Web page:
At next week’s city council meeting, council will be asked to change the city’s sound ordnance. With little discussion or notice, city staff have added an item to the agenda that could have big implications for city planning and residential neighborhoods in Davis.
In a nutshell, the amendment would, as one person has put it, allow someone to stand in front of your house and blow an air horn for a minute or two every hour without violating the sound ordinance. This would be allowed because city staff have decided it is better to measure sound by averaging it over an hour, rather than use a simple measure like the maximum allowed sound, how the current ordinance works. A quick check on the web shows that two other college towns – Chico and San Luis Obispo – have existing sound ordinances that use the “maximum” sound standard. Others have found that most cities use the maximum allowed sound rather than an average.
And this makes sense. Using maximum allowable sounds – particularly during quiet periods like nighttime – eliminates repetitive loud noises like, to use an extreme example, pile drivers and other such concussive noises as the Chico ordinance notes. San Luis Obispo has sound levels for daytime hours that are meant to limit loud noises such as leaf blowers and the like.
Staff note that "...it is typical for urbanized cities in California to utilize hourly average noise levels." First, is Davis an “urban” environment, and 2) what other cities use average noise levels? Los Angeles and Sacramento use maximum noise levels in their noise ordinances. (To be fair, San Diego uses the average standard.) Although the Census Bureau lists us as “urban area” No. 48 in California, just below such urban wonderlands as Watsonville (No. 47), Madera (No. 46) and even Napa (No. 43), who in town thinks of Davis as an urban environment.
For twenty years Davis has lived with its current sound ordinance (as updated in 2005), which uses the “maximum” language. Staff justify the needed change – to just one section of the ordinance – by saying that they have “received inquiries related to noise and varying interpretations of the existing Noise Regulations.” Staff notes that the General Plan update anticipates a review and update of the whole sound ordinance, but for some reason they “feel” the need to change this section now.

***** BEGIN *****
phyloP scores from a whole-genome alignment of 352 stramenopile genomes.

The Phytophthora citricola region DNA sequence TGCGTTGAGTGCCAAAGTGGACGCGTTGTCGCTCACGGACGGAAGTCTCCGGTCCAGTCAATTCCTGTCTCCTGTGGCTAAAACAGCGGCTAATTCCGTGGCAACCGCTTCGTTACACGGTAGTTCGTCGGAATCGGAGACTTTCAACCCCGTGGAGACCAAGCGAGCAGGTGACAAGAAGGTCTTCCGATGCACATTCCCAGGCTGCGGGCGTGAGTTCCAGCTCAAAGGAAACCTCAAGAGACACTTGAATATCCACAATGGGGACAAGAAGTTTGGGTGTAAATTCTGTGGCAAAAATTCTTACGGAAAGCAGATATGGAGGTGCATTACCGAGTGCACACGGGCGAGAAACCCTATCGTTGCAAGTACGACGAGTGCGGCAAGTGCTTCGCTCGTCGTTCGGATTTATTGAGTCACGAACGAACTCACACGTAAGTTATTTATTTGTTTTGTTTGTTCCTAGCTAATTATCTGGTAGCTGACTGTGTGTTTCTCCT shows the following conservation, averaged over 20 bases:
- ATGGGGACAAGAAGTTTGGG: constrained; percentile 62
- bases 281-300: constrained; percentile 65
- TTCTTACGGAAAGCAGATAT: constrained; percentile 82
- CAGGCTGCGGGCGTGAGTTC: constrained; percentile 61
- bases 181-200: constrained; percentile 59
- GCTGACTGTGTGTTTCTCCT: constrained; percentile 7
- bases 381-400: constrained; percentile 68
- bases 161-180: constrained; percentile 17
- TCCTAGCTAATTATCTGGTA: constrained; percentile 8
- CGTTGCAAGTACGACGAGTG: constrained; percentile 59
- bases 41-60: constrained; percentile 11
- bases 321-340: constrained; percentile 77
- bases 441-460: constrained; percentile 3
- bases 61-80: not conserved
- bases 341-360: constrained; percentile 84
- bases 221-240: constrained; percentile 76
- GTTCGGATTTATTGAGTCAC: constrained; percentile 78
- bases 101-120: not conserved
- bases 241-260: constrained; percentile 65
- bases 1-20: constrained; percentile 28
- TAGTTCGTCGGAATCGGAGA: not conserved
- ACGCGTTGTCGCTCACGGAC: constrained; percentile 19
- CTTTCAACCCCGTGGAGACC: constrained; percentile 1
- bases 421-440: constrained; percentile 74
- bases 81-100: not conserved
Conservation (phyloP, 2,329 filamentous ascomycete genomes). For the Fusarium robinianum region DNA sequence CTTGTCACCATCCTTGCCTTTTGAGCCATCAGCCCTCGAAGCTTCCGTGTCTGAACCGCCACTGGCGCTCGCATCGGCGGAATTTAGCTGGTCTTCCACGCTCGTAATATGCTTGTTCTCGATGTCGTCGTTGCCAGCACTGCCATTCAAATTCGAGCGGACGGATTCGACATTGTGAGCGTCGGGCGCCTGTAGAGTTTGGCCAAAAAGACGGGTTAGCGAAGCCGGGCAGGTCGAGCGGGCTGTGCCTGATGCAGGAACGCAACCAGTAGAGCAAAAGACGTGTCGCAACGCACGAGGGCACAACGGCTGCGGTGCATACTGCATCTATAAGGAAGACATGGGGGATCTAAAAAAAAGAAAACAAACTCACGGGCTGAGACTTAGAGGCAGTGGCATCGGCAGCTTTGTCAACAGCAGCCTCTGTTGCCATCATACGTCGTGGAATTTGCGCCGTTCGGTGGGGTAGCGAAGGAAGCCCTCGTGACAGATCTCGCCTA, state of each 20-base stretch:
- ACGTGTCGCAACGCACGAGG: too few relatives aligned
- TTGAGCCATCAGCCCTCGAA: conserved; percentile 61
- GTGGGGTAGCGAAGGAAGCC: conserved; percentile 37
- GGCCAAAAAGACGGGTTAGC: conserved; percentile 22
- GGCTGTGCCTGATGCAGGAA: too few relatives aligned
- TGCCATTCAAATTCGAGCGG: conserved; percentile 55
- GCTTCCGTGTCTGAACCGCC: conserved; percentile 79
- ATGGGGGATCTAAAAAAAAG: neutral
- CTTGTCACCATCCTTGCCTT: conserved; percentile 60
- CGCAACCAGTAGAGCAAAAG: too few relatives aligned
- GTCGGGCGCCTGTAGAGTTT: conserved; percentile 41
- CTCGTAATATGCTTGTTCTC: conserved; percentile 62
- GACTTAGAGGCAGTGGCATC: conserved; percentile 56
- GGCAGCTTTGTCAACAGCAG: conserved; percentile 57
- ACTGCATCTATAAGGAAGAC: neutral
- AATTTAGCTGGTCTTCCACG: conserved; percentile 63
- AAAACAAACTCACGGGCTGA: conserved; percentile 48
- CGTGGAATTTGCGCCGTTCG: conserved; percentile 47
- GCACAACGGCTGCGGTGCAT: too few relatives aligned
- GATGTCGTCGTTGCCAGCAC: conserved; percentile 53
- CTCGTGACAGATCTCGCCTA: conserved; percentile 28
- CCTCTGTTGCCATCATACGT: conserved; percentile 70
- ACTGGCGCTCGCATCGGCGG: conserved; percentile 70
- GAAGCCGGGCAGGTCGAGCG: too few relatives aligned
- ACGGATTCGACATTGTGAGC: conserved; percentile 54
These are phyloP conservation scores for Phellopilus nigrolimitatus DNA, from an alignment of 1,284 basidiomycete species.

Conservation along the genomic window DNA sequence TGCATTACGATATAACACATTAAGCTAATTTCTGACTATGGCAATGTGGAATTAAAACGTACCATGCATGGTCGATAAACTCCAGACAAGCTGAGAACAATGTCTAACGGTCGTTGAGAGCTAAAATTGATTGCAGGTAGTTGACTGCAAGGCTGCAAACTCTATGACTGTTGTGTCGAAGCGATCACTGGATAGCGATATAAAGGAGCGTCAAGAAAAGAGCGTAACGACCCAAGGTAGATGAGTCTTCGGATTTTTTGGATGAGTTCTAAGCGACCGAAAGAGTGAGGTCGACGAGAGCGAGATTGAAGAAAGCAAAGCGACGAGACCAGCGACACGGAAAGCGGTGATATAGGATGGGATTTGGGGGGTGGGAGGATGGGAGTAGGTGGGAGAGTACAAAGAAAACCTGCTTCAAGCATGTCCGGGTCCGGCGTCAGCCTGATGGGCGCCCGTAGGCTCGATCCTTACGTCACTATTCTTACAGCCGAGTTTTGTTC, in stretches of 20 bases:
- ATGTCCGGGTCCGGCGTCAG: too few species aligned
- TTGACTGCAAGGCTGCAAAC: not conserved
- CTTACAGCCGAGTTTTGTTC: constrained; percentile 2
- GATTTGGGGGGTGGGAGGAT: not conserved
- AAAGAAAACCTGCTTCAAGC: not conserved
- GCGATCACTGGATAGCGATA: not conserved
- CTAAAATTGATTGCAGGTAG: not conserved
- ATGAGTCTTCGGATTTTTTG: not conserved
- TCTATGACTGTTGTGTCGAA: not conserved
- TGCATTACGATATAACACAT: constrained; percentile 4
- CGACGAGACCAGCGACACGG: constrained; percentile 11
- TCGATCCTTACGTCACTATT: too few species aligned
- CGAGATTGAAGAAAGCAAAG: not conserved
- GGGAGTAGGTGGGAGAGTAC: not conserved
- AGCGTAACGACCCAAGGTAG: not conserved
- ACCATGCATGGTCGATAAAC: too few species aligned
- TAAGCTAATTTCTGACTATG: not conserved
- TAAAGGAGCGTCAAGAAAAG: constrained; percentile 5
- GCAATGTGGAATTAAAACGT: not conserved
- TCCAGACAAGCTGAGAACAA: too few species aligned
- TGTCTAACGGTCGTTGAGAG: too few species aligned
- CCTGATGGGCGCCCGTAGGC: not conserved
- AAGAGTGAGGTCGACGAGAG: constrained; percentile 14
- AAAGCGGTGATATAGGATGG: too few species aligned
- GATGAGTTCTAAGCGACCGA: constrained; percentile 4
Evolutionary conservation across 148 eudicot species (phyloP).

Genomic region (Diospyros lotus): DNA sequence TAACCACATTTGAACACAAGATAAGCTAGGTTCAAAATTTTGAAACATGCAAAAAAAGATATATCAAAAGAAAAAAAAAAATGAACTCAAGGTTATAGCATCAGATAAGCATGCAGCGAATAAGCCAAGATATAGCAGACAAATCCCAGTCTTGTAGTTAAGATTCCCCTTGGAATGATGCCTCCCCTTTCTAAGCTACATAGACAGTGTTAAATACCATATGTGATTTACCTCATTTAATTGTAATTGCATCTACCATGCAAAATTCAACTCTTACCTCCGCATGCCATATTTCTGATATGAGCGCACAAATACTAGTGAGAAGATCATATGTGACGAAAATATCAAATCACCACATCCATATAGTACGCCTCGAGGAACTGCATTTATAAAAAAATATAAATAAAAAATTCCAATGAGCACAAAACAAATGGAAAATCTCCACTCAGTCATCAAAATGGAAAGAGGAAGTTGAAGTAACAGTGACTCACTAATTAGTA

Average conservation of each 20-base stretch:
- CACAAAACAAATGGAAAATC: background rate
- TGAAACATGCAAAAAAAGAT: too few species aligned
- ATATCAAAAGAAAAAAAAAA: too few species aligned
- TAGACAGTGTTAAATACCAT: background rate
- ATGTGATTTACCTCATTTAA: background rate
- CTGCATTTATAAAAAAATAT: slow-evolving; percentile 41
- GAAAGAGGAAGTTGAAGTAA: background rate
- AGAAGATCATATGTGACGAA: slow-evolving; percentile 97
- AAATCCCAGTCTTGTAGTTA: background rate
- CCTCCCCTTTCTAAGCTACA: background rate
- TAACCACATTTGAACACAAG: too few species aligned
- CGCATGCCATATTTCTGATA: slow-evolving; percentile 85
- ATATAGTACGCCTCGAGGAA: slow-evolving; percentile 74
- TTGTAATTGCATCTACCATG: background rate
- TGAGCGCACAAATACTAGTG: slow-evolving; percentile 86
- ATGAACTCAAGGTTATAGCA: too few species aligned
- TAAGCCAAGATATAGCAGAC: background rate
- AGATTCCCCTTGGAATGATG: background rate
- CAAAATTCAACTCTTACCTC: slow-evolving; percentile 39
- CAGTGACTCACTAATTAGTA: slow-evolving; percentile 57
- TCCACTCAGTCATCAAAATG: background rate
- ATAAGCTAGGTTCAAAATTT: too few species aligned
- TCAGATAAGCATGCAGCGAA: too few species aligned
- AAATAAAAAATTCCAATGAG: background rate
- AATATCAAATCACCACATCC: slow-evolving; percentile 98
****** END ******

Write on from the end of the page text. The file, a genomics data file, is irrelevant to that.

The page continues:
In addition, staff state that no commission input is necessary. This is troubling. Commissions, particularly ones like the Planning Commission which has legal authority, are meant to hash out the pros and cons of neighborhood zoning and the general atmosphere of living in Davis. Shouldn’t changes to sound ordinances get a hearing in that commission? And not only do city staff want to bypass the commission process, they ask the council to “waive full reading” of the ordinance change and just approve what staff wants because they “feel” it is needed.
In my opinion this is not how good governance works. This needs more deliberation, particularly by the city’s commissions such as Planning or Parks and Rec. And to drop this amendment in an agenda on a Friday before a long holiday weekend invites the notion that maybe staff don’t want much discussion of this item. Just sayin’, you know?
Robert Canning is a retired clinical psychologist and lives in Old East Davis near the “much too noisy” railroad tracks. He is also treasurer of the Vanguard.